This article investigates the political content in Gulliver’s Travels, focusing primarily on the fourth part, “A Voyage to the Country of the Houyhnhnms”, in order to examine the contrast between the Yahoos and the noble, intelligent horses. At the same time, a comparison is drawn between the horses (Houyhnhnms) and the human race. These dichotomies allow us to further explore certain political concepts and questions on a universal level (for example, wars and their causes) as well as examine political matters on a national scale that Swift references in his work (James II, William of Orange, Walpole, etc.). In addition, we will analyse Swift’s criticism of experimental knowledge (Bacon) and speculative knowledge (Descartes) which the author evokes in the visit to the Academy of Lagado, which recalls the Royal Society, headed by Newton.
József N. Szabó – Zoltán Császár: The Role of Hungarian Literature in Establishing Relations with the West (1945 – 1947)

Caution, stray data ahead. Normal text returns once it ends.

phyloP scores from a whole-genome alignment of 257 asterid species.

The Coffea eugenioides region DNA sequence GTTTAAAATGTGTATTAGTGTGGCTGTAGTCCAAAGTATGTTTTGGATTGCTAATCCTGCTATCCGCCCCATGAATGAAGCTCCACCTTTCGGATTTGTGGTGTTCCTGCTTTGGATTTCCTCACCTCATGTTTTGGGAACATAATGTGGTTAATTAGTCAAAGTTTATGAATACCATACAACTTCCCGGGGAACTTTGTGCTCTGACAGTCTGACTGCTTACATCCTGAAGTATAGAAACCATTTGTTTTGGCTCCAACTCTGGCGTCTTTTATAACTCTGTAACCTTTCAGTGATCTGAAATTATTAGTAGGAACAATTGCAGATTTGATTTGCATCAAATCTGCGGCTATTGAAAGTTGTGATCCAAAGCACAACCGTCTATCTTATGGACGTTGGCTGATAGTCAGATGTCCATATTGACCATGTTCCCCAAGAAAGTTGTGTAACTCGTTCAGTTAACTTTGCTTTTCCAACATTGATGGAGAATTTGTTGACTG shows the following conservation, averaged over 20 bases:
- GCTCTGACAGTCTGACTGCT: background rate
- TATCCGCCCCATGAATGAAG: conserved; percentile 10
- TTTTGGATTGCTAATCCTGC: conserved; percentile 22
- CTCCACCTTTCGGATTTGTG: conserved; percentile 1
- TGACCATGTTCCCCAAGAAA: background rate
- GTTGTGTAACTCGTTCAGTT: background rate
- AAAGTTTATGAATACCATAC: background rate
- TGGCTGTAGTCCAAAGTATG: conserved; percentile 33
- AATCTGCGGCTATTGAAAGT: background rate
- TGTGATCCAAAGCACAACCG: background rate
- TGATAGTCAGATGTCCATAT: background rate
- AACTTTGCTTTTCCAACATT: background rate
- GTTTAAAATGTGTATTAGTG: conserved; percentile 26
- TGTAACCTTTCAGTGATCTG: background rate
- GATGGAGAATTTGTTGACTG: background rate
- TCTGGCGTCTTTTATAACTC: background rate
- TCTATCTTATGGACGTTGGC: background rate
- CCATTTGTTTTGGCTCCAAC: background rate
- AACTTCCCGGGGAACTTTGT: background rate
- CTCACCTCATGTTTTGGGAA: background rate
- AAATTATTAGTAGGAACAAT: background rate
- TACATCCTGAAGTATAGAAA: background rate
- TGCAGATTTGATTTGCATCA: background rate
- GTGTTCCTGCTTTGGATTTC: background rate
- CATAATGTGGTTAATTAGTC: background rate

During a period of historical and political changes literature serves a different function and authors play different roles in the transformed system of international literary relations, as well. This change was especially noticeable in the post-World War II Hungary, where the international isolation caused by the loss of the war was paired with the severe identity crisis of the Hungarians. The country’s international reputation was worsened by the generally negative image of Hungarians, which had to be changed. Literature played an important part in dismantling prejudices and stereotypes caused by the failed former politics. This research has discovered that France was in the centre of Hungary’s western literary diplomacy. We can also learn from it that Hungarian literature had a very important mission to accomplish in Switzerland. It is also clear from this thesis that literary relations which Hungary had established with Anglo-Saxon countries had no political nature; these relations were only significant in shaping literary culture and intellectual recognition. We can also see from this thesis that the good Hungarian-Italian literary cooperation continued even after the war. Culture’s opportunities were better in this situation, because intellectuals and authors – although some of them committing betrayal – were the only people capable of recognizing a nation’s values, understanding them, and creating a realistic image of the nation.